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Natural Hazards and Earth System Sciences An interactive open-access journal of the European Geosciences Union
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Volume 4, issue 1
Nat. Hazards Earth Syst. Sci., 4, 83–93, 2004
https://doi.org/10.5194/nhess-4-83-2004
© Author(s) 2004. This work is licensed under
the Creative Commons Attribution-NonCommercial-ShareAlike 2.5 License.

Special issue: Landslide and flood hazards assessment

Nat. Hazards Earth Syst. Sci., 4, 83–93, 2004
https://doi.org/10.5194/nhess-4-83-2004
© Author(s) 2004. This work is licensed under
the Creative Commons Attribution-NonCommercial-ShareAlike 2.5 License.

  09 Mar 2004

09 Mar 2004

Assessing fracture occurrence using "weighted fracturing density": a step towards estimating rock instability hazard

M. Jaboyedoff1,2, F. Baillifard1,3, F. Philippossian1,4, and J.-D. Rouiller1 M. Jaboyedoff et al.
  • 1CREALP – Research Centre on Alpine Environment, Industrie 45, 1951 Sion, Switzerland
  • 2Quanterra, Ch. Tour-Grise 28, 1007 Lausanne, Switzerland
  • 3Institute of Geology and Paleontology, University of Lausanne, BFSH2, 1015 Lausanne, Switzerland
  • 4Bureau d’études géologiques, Le Botza, 1963 Vétroz, Switzerland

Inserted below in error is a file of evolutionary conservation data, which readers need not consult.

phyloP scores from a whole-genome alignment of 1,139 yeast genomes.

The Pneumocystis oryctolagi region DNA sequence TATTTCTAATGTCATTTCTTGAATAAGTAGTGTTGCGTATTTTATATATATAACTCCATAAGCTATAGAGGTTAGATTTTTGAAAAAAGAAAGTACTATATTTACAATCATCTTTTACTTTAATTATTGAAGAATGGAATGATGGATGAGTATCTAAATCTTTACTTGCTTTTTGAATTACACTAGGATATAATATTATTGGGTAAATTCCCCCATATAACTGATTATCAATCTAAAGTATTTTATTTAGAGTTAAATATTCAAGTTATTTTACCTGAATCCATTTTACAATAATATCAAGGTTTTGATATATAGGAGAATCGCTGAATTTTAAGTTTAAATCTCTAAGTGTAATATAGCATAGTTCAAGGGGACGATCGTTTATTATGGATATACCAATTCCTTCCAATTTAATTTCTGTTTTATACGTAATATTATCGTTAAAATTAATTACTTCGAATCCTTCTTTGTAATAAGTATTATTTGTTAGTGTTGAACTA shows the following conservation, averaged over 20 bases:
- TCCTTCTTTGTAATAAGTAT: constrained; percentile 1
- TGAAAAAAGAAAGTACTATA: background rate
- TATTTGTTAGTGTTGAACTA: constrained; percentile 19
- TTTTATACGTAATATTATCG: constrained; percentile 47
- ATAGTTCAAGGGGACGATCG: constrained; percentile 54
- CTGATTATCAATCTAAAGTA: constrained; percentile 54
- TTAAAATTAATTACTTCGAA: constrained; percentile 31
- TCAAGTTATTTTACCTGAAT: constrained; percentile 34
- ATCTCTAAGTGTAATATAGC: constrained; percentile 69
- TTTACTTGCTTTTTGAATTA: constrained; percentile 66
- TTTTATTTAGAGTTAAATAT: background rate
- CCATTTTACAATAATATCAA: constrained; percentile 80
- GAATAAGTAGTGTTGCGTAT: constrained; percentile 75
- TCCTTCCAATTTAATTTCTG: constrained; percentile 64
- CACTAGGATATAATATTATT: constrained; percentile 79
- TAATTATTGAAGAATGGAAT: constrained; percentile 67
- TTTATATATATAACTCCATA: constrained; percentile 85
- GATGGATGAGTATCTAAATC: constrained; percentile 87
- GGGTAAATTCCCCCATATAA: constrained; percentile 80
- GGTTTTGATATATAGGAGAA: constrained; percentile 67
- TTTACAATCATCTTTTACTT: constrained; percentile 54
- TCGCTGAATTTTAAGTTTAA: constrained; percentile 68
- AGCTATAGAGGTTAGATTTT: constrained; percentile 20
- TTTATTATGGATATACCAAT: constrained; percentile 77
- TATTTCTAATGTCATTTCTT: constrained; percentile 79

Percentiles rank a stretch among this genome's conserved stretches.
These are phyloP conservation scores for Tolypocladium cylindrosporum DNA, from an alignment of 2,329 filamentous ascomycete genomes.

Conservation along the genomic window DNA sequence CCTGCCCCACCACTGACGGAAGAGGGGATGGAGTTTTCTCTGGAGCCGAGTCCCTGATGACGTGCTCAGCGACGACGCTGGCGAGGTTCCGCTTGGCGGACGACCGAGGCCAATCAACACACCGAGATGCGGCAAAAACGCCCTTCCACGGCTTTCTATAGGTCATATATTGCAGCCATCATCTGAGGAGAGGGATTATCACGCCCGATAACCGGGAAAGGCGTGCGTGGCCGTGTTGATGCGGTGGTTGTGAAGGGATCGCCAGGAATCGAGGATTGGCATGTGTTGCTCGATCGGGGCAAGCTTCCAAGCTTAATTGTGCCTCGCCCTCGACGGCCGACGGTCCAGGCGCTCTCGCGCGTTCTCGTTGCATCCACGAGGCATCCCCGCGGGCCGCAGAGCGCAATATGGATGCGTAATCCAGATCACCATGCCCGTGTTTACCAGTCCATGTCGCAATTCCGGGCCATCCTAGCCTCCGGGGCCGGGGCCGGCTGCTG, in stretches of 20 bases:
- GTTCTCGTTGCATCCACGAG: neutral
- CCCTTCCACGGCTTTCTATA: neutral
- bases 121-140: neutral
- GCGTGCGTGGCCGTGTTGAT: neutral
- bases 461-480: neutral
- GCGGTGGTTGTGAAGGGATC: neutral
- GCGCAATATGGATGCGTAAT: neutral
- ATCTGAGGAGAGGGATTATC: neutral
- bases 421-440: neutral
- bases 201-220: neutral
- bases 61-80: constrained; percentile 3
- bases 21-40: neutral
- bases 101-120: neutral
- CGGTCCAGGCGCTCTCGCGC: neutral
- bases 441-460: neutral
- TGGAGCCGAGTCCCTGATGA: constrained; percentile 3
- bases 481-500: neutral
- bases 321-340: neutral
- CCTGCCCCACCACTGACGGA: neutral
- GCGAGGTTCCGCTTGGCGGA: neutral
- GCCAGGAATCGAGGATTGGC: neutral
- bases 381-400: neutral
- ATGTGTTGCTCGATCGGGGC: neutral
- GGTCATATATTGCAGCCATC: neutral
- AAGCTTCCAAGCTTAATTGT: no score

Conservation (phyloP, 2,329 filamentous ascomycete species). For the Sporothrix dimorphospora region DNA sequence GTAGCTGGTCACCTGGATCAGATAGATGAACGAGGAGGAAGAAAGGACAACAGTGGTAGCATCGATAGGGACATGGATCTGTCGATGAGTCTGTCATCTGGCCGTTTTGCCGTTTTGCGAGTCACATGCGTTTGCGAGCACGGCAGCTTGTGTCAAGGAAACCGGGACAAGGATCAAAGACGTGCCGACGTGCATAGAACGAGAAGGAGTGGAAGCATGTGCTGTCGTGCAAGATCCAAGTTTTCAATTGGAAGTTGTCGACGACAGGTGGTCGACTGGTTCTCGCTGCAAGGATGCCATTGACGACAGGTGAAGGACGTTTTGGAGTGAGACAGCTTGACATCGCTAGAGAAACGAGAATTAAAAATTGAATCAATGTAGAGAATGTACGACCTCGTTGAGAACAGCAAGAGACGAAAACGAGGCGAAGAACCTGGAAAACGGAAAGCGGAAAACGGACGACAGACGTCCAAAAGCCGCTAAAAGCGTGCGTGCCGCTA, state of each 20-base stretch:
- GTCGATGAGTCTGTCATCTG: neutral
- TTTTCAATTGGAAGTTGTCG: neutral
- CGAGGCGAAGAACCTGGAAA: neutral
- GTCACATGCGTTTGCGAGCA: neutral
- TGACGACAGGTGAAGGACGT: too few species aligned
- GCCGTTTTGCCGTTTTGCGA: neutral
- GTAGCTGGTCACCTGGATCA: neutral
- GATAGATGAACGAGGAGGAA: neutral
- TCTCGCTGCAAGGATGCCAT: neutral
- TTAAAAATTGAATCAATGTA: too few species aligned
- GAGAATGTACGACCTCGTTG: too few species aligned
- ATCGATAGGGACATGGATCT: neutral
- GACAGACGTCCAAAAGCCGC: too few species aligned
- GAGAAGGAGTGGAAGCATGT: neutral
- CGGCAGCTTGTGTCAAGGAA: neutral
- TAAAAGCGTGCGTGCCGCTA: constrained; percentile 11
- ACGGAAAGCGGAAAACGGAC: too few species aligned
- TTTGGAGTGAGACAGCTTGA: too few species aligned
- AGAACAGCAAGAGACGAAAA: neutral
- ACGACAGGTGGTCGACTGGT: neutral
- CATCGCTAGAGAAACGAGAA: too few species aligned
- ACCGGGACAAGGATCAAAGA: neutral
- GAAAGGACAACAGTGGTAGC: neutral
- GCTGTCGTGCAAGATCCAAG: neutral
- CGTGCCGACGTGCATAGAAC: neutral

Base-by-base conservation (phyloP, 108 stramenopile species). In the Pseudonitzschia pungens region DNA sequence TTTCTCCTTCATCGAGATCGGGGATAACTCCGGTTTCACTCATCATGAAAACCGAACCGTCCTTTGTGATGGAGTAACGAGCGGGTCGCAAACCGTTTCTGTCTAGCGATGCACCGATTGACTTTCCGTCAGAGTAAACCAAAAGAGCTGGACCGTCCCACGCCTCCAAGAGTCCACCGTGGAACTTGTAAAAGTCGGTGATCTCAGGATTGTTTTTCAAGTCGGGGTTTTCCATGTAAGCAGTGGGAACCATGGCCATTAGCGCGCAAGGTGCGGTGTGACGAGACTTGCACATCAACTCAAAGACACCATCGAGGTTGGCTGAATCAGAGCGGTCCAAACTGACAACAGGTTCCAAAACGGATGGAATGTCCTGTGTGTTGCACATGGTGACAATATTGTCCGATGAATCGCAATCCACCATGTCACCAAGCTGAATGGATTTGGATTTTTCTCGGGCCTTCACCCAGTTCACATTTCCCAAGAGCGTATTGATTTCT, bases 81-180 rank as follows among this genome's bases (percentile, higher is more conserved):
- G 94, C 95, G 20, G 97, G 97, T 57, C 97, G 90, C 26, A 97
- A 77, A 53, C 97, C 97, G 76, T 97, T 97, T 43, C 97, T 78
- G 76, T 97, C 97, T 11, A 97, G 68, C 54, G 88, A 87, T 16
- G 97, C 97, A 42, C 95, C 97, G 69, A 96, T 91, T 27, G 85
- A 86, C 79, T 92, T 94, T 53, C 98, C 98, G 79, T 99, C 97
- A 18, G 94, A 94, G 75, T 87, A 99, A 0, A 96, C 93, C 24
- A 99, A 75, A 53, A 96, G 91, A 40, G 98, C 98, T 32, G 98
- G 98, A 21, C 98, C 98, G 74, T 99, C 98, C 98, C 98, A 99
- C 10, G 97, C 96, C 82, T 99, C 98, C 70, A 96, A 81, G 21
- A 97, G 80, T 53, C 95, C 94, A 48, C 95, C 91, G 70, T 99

Abstract. Based on the assumption that major class of rock instabilities are created by discontinuities, a method is proposed to estimate the fracture density by means of a digital elevation model (DEM). By using the mean orientation, the mean spacing and the mean trace length of discontinuity sets potentially involved in slope instabilities and a DEM, it is possible to calculate the mean number of discontinuities of a given set per cell of the DEM. This would allow for an estimation of the probability of the presence of at least one discontinuity in a given area or simply in a topographic cell of the DEM. This analysis highlights sites potentially affected by rockslides within a region. Depending on the available data, the mean number can be calculated either by area, or along a line parallel to the mean apparent spacing. The effective use of the probability of occurrence is dependent on the size of the discontinuities because short and closely spaced discontinuities will have a 100% probability of occurrence in each favorable location. The a posteriori prediction of a recent rockslide is discussed as an example.

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